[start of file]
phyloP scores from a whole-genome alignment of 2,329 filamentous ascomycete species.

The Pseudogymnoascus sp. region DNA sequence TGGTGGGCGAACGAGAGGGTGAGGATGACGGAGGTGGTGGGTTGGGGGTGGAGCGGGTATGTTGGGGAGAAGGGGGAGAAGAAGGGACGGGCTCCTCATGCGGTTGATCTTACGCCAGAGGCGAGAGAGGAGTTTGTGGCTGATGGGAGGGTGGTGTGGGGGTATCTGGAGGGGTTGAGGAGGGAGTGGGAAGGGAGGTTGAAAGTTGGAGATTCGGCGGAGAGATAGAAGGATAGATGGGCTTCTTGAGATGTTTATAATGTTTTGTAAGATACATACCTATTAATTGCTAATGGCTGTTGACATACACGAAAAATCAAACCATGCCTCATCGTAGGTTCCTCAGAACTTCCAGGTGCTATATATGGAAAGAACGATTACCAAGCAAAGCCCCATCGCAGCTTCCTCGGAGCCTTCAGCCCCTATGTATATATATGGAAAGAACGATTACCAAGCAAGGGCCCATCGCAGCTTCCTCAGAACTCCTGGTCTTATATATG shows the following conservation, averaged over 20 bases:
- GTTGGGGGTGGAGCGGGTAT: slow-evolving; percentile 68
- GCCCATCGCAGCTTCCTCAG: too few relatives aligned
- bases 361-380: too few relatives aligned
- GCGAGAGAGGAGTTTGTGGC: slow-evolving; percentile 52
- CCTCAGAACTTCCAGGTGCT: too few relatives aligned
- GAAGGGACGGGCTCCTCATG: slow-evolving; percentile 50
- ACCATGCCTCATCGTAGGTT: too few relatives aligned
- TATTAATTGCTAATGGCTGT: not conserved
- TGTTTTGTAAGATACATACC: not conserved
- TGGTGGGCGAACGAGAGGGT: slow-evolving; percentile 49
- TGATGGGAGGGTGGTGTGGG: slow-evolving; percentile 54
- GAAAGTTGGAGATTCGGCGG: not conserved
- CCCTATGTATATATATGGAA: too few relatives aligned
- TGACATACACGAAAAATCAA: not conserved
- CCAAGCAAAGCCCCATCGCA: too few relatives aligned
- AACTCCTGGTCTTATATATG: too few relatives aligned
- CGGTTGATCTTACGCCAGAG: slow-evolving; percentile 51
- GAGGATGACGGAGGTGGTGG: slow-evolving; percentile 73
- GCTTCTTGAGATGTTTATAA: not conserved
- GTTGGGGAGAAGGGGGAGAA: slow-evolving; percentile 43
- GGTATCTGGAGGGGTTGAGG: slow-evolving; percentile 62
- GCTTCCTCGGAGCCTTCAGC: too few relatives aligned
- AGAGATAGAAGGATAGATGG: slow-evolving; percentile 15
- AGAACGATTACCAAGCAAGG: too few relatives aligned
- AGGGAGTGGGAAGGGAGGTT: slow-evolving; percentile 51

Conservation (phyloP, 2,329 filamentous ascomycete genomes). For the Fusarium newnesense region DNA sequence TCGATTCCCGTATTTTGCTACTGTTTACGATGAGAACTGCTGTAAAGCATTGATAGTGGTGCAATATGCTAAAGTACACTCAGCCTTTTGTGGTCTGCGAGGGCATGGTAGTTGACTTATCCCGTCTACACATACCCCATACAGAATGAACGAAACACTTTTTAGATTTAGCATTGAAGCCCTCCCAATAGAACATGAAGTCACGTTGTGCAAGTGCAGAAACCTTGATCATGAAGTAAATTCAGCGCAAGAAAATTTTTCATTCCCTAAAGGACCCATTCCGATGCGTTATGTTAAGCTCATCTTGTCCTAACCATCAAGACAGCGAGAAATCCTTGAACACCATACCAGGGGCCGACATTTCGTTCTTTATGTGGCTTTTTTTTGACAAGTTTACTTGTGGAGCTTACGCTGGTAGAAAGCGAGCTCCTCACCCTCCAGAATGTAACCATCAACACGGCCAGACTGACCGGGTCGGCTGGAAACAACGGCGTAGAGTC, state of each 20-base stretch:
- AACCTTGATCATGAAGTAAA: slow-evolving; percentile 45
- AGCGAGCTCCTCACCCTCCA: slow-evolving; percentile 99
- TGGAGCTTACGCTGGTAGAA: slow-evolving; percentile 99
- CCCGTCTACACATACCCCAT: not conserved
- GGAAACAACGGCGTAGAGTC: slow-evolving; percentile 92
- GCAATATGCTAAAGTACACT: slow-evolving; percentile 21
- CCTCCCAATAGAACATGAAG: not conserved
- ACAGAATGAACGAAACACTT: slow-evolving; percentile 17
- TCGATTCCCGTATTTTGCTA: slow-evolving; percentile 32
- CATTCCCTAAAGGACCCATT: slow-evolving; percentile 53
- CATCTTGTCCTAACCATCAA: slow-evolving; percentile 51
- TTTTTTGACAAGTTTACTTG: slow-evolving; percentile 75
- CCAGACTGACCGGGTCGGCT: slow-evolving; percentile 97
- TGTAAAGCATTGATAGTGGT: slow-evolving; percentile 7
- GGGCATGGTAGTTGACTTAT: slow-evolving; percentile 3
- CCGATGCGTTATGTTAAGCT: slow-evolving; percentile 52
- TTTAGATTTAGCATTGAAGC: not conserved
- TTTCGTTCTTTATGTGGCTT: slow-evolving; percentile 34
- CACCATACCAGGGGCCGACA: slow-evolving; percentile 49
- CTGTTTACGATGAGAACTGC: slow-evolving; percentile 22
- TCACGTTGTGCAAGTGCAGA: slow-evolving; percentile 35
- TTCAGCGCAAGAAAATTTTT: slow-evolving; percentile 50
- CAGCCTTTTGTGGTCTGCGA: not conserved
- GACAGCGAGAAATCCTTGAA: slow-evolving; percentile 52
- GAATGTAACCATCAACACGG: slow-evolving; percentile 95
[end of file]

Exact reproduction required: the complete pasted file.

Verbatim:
phyloP scores from a whole-genome alignment of 2,329 filamentous ascomycete species.

The Pseudogymnoascus sp. region DNA sequence TGGTGGGCGAACGAGAGGGTGAGGATGACGGAGGTGGTGGGTTGGGGGTGGAGCGGGTATGTTGGGGAGAAGGGGGAGAAGAAGGGACGGGCTCCTCATGCGGTTGATCTTACGCCAGAGGCGAGAGAGGAGTTTGTGGCTGATGGGAGGGTGGTGTGGGGGTATCTGGAGGGGTTGAGGAGGGAGTGGGAAGGGAGGTTGAAAGTTGGAGATTCGGCGGAGAGATAGAAGGATAGATGGGCTTCTTGAGATGTTTATAATGTTTTGTAAGATACATACCTATTAATTGCTAATGGCTGTTGACATACACGAAAAATCAAACCATGCCTCATCGTAGGTTCCTCAGAACTTCCAGGTGCTATATATGGAAAGAACGATTACCAAGCAAAGCCCCATCGCAGCTTCCTCGGAGCCTTCAGCCCCTATGTATATATATGGAAAGAACGATTACCAAGCAAGGGCCCATCGCAGCTTCCTCAGAACTCCTGGTCTTATATATG shows the following conservation, averaged over 20 bases:
- GTTGGGGGTGGAGCGGGTAT: slow-evolving; percentile 68
- GCCCATCGCAGCTTCCTCAG: too few relatives aligned
- bases 361-380: too few relatives aligned
- GCGAGAGAGGAGTTTGTGGC: slow-evolving; percentile 52
- CCTCAGAACTTCCAGGTGCT: too few relatives aligned
- GAAGGGACGGGCTCCTCATG: slow-evolving; percentile 50
- ACCATGCCTCATCGTAGGTT: too few relatives aligned
- TATTAATTGCTAATGGCTGT: not conserved
- TGTTTTGTAAGATACATACC: not conserved
- TGGTGGGCGAACGAGAGGGT: slow-evolving; percentile 49
- TGATGGGAGGGTGGTGTGGG: slow-evolving; percentile 54
- GAAAGTTGGAGATTCGGCGG: not conserved
- CCCTATGTATATATATGGAA: too few relatives aligned
- TGACATACACGAAAAATCAA: not conserved
- CCAAGCAAAGCCCCATCGCA: too few relatives aligned
- AACTCCTGGTCTTATATATG: too few relatives aligned
- CGGTTGATCTTACGCCAGAG: slow-evolving; percentile 51
- GAGGATGACGGAGGTGGTGG: slow-evolving; percentile 73
- GCTTCTTGAGATGTTTATAA: not conserved
- GTTGGGGAGAAGGGGGAGAA: slow-evolving; percentile 43
- GGTATCTGGAGGGGTTGAGG: slow-evolving; percentile 62
- GCTTCCTCGGAGCCTTCAGC: too few relatives aligned
- AGAGATAGAAGGATAGATGG: slow-evolving; percentile 15
- AGAACGATTACCAAGCAAGG: too few relatives aligned
- AGGGAGTGGGAAGGGAGGTT: slow-evolving; percentile 51

Conservation (phyloP, 2,329 filamentous ascomycete genomes). For the Fusarium newnesense region DNA sequence TCGATTCCCGTATTTTGCTACTGTTTACGATGAGAACTGCTGTAAAGCATTGATAGTGGTGCAATATGCTAAAGTACACTCAGCCTTTTGTGGTCTGCGAGGGCATGGTAGTTGACTTATCCCGTCTACACATACCCCATACAGAATGAACGAAACACTTTTTAGATTTAGCATTGAAGCCCTCCCAATAGAACATGAAGTCACGTTGTGCAAGTGCAGAAACCTTGATCATGAAGTAAATTCAGCGCAAGAAAATTTTTCATTCCCTAAAGGACCCATTCCGATGCGTTATGTTAAGCTCATCTTGTCCTAACCATCAAGACAGCGAGAAATCCTTGAACACCATACCAGGGGCCGACATTTCGTTCTTTATGTGGCTTTTTTTTGACAAGTTTACTTGTGGAGCTTACGCTGGTAGAAAGCGAGCTCCTCACCCTCCAGAATGTAACCATCAACACGGCCAGACTGACCGGGTCGGCTGGAAACAACGGCGTAGAGTC, state of each 20-base stretch:
- AACCTTGATCATGAAGTAAA: slow-evolving; percentile 45
- AGCGAGCTCCTCACCCTCCA: slow-evolving; percentile 99
- TGGAGCTTACGCTGGTAGAA: slow-evolving; percentile 99
- CCCGTCTACACATACCCCAT: not conserved
- GGAAACAACGGCGTAGAGTC: slow-evolving; percentile 92
- GCAATATGCTAAAGTACACT: slow-evolving; percentile 21
- CCTCCCAATAGAACATGAAG: not conserved
- ACAGAATGAACGAAACACTT: slow-evolving; percentile 17
- TCGATTCCCGTATTTTGCTA: slow-evolving; percentile 32
- CATTCCCTAAAGGACCCATT: slow-evolving; percentile 53
- CATCTTGTCCTAACCATCAA: slow-evolving; percentile 51
- TTTTTTGACAAGTTTACTTG: slow-evolving; percentile 75
- CCAGACTGACCGGGTCGGCT: slow-evolving; percentile 97
- TGTAAAGCATTGATAGTGGT: slow-evolving; percentile 7
- GGGCATGGTAGTTGACTTAT: slow-evolving; percentile 3
- CCGATGCGTTATGTTAAGCT: slow-evolving; percentile 52
- TTTAGATTTAGCATTGAAGC: not conserved
- TTTCGTTCTTTATGTGGCTT: slow-evolving; percentile 34
- CACCATACCAGGGGCCGACA: slow-evolving; percentile 49
- CTGTTTACGATGAGAACTGC: slow-evolving; percentile 22
- TCACGTTGTGCAAGTGCAGA: slow-evolving; percentile 35
- TTCAGCGCAAGAAAATTTTT: slow-evolving; percentile 50
- CAGCCTTTTGTGGTCTGCGA: not conserved
- GACAGCGAGAAATCCTTGAA: slow-evolving; percentile 52
- GAATGTAACCATCAACACGG: slow-evolving; percentile 95